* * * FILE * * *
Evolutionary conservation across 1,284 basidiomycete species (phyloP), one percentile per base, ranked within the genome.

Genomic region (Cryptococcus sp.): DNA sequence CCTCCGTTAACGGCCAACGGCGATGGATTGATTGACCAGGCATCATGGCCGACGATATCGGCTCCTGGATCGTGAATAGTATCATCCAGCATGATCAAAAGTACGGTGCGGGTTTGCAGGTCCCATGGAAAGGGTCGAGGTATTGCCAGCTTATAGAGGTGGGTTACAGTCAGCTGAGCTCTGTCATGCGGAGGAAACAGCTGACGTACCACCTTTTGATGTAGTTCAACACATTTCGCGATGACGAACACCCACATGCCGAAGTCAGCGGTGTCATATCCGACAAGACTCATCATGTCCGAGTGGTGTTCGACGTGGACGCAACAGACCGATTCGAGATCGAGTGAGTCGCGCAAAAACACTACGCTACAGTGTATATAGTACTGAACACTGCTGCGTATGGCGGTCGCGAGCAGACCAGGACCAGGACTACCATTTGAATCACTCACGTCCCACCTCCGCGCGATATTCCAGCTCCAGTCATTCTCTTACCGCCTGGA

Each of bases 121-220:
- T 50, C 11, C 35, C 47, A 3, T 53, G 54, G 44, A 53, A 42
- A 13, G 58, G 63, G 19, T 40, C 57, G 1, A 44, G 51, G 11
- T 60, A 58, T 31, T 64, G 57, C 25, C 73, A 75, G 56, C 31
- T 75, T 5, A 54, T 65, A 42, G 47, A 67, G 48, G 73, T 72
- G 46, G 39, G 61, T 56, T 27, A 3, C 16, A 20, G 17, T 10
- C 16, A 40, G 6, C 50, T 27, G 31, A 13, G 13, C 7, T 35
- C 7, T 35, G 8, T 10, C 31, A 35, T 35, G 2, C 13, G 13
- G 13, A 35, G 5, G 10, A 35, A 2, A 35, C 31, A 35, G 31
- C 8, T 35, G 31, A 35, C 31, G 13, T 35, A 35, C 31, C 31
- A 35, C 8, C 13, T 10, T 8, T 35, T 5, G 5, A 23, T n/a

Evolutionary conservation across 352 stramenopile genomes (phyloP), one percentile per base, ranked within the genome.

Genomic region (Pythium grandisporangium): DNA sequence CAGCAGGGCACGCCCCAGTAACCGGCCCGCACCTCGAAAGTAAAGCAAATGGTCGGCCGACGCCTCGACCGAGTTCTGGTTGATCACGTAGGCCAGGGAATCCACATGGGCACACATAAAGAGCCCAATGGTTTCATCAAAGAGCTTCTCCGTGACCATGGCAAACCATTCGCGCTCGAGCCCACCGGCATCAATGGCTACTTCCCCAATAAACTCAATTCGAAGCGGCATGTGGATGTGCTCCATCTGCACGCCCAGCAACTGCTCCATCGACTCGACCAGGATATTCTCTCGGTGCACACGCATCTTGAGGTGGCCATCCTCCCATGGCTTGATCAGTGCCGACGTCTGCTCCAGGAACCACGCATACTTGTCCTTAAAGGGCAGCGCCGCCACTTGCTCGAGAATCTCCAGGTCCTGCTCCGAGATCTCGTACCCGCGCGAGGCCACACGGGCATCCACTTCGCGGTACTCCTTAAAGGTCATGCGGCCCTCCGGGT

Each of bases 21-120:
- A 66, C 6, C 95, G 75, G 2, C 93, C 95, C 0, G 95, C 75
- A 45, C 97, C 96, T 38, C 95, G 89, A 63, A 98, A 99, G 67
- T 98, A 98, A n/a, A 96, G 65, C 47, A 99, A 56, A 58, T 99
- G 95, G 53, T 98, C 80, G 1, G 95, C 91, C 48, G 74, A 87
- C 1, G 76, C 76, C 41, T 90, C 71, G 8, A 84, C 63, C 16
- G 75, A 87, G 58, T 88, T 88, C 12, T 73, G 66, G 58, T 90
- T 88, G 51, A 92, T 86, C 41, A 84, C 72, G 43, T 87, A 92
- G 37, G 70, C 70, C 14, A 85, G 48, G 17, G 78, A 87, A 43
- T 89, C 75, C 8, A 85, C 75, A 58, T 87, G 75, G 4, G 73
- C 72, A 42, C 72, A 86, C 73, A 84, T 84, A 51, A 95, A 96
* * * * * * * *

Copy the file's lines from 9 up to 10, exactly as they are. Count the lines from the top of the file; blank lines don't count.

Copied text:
- C 16, A 40, G 6, C 50, T 27, G 31, A 13, G 13, C 7, T 35
- C 7, T 35, G 8, T 10, C 31, A 35, T 35, G 2, C 13, G 13